Township of Colchester Established in the 1870’s
In the 1870’s, when Lord Simcoe was the first Lieutenant-Governor of Ontario, he established the Township of Colchester whose boundaries were almost identical to the boundaries of the modern Town of Essex. Between the Malden Town Line and the Arner Town Line he created 65 long narrow farm lots running inland from Lake Erie. He offered land grants to soldiers in Butler’s Rangers who were forced to flee from their lands in the United States because they had fought against the rebels who won the American Revolutionary War(1776-1783). Other refugees from the United States who had been living temporarily on Grosse Isle in the Detroit River joined these soldiers. These early settlers formed the South Essex Militia that defended their new home land from American conquests during the War of 1812-14.
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John Snider, a blacksmith from Pennsylvania, was one of these early settlers. He built his home in the side of a hill just west of the village of Colchester. A family story tells of men working on the roof of the house on September 10, 1813 while listening to the distant booming of canons during the Battle of Lake Erie. That house is still occupied by descendants of John Snider. It is the oldest surviving house along the Lake Erie Shore of Essex County.
In the 1840’s, Edward Sinasac built his tavern in the village of Colchester at the corner of Dunn Road, which was developed as the main North-South road into the interior of the township. Sinasac’s Tavern was the centre for much of the social and political life of the community until it was demolished early in the 20th century. Some local people even referred to the village of Colchester as Sacksville in honour of the tavern.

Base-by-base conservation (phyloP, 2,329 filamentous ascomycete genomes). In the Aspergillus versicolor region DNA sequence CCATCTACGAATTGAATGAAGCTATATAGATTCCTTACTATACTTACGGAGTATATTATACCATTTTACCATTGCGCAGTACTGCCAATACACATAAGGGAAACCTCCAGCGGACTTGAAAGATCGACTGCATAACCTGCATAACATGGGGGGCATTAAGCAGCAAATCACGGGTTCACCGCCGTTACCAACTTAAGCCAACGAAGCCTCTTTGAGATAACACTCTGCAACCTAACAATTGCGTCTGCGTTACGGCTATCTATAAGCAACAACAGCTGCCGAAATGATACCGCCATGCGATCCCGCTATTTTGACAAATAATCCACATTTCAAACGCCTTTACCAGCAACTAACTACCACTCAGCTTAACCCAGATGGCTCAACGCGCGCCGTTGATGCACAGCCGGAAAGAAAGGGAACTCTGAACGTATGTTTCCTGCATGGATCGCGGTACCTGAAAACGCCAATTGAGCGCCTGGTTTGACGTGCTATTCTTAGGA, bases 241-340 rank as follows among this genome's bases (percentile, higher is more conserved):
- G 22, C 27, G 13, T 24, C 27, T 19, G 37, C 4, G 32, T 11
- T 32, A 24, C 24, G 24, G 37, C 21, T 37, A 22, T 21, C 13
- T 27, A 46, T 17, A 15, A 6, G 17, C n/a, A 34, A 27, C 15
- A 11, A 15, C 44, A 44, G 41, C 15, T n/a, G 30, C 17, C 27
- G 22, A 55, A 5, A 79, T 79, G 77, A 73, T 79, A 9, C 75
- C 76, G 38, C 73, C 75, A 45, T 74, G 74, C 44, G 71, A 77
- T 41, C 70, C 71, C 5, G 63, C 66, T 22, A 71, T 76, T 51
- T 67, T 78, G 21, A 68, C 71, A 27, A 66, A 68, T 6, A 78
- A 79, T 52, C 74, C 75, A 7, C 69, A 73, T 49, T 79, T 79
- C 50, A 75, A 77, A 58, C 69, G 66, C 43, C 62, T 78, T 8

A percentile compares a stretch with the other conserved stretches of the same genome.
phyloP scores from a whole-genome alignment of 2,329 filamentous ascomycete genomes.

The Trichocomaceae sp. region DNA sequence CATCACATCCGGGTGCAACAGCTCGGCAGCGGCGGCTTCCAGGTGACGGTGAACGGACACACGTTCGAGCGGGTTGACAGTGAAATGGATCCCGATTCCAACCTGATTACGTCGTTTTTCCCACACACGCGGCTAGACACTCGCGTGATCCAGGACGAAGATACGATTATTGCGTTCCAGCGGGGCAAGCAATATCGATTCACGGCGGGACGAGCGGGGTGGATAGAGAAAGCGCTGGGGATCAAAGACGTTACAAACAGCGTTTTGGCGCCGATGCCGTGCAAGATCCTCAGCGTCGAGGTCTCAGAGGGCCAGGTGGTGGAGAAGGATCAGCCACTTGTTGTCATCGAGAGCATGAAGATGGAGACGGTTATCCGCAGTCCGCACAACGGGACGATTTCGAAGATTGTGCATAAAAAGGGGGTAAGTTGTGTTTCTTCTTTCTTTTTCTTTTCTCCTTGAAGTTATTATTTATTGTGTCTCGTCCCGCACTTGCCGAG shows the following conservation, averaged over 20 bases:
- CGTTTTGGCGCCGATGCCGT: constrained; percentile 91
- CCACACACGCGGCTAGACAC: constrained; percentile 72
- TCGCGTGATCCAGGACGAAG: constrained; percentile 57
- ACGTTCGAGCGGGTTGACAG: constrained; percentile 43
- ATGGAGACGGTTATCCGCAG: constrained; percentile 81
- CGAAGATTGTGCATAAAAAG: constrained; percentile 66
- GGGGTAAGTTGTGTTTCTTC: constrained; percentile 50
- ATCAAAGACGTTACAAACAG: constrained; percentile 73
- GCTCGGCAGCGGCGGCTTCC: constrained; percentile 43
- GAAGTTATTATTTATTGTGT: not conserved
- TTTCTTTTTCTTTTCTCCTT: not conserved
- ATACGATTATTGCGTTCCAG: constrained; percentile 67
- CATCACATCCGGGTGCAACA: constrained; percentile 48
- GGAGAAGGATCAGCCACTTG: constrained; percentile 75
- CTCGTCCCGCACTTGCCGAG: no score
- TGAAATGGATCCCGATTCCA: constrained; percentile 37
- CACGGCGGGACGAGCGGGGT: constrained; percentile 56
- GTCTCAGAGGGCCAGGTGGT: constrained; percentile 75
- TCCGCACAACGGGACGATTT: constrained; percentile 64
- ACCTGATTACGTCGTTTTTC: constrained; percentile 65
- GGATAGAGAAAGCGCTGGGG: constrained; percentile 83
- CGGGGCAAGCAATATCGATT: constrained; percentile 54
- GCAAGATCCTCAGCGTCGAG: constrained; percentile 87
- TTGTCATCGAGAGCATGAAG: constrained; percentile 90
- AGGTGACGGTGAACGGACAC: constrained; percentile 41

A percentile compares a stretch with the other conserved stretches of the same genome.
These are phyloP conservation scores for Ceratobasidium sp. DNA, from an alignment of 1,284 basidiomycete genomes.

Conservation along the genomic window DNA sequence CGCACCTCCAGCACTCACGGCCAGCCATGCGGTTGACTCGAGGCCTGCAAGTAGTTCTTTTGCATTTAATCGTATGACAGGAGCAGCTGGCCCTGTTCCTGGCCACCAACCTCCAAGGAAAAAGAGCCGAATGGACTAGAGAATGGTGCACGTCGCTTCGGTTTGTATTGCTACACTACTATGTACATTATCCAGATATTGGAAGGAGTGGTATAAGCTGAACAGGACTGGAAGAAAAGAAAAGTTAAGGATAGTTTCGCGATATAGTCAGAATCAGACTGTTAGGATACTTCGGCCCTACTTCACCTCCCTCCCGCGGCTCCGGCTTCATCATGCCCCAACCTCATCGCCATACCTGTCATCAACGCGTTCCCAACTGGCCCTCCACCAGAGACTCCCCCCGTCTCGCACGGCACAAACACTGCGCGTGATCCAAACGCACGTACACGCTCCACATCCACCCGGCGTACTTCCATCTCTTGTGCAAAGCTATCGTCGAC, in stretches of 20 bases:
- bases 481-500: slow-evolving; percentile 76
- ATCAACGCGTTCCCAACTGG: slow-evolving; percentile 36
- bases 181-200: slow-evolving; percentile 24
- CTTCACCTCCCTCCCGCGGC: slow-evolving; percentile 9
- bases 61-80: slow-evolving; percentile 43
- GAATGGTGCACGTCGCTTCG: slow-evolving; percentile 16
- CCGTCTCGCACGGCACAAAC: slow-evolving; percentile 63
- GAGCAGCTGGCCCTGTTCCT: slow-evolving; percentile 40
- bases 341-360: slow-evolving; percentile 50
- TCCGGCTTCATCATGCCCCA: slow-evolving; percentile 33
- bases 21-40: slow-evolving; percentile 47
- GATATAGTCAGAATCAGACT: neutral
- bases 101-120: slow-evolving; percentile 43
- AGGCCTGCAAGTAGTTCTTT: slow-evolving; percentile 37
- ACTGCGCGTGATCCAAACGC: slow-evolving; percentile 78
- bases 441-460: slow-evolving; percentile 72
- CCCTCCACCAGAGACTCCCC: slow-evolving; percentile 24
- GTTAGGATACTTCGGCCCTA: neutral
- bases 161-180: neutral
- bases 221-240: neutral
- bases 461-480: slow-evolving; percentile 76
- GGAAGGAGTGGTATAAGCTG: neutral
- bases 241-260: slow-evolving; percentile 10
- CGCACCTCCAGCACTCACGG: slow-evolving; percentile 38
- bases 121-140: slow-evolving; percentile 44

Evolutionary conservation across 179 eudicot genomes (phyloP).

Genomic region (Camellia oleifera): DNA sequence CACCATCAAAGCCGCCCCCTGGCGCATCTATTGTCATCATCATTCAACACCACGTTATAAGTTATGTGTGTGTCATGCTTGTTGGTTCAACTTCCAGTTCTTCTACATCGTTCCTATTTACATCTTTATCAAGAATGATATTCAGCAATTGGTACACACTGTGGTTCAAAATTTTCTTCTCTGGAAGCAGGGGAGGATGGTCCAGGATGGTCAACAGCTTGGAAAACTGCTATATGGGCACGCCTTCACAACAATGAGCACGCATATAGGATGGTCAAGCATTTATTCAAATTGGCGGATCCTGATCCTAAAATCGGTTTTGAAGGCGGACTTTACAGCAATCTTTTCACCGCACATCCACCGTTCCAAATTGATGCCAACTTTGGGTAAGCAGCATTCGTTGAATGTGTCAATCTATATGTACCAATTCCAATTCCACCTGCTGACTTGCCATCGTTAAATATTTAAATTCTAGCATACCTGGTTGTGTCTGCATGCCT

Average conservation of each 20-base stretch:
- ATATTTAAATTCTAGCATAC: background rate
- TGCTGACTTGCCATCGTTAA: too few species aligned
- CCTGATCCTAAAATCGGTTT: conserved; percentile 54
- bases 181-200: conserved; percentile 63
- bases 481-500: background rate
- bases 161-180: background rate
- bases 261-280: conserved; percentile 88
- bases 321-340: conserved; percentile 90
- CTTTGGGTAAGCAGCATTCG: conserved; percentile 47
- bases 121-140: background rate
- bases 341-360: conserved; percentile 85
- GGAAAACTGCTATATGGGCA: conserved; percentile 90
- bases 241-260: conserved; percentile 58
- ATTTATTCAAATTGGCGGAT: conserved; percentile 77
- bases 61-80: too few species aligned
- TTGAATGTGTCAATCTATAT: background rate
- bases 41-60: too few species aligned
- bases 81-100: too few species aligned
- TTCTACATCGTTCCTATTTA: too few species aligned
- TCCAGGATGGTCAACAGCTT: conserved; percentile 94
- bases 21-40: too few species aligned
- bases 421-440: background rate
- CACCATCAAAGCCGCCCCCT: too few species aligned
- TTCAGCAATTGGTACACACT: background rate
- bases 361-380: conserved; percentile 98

A steady stream of refugees from difficult situations in America, Britain, and Europe came to live in Colchester during the 19th century. Fugitive slaves came in large numbers until the American Civil War abolished slavery in the United States. Many drifted back to rejoin their families in northern states, but many remained to form an important part of the population of Colchester. It is said that these former slaves cleared much of the excellent farm land of Colchester. Scottish, Irish and English families were driven by difficult economic conditions in Britain to seek a better life here. A few French families from the northern part of Essex County settled in the western half of Colchester. Some German-speaking people arrived from central Europe during the last three decades of the century. Many more refugees came in the wake of both the First and Second World Wars. Since the 1950’s large numbers of Portuguese immigrants have settled in the community.
From the 1840’s until the present day the Harrow and Colchester Agricultural Society has fostered agricultural improvements in the area. The annual Harrow Fair is still one of the most successful fairs in Ontario.
When Hiram Walker’s railway between Windsor, Harrow and Kingsville began operating in the 1890’s, the centre of activity for the community shifted from the village of Colchester to Harrow where the railway from Windsor turned eastward towards Kingsville. Over the next 40 years Harrow grew from a sleepy village to its status as a busy town by 1930.
In 1904 Harrow High School began offering secondary education to the children of the community, and by 1917 it was housed in a magnificent two-storey brick building. The school recently celebrated its centennial.
In 1909 the Canada Department of Agriculture opened a research station near Harrow which became famous for many improvements in agricultural science. It also caused many highly educated people to settle in the community. These people have contributed much to the life of the community.
In 1919 local farmers banded together to form the Harrow Farmers’ Co-operative Association to give farmers better control of the marketing of the products of their farms. Later, “Pools” were formed for the grading, packing, and shipping of potatoes and tomatoes.
In 1916 the W. Clark Company built a canning factory for the processing of tomatoes. After operating for more than 50 years the building was sold to Sellick Equipment Company, which began manufacturing rough terrain material handling equipment.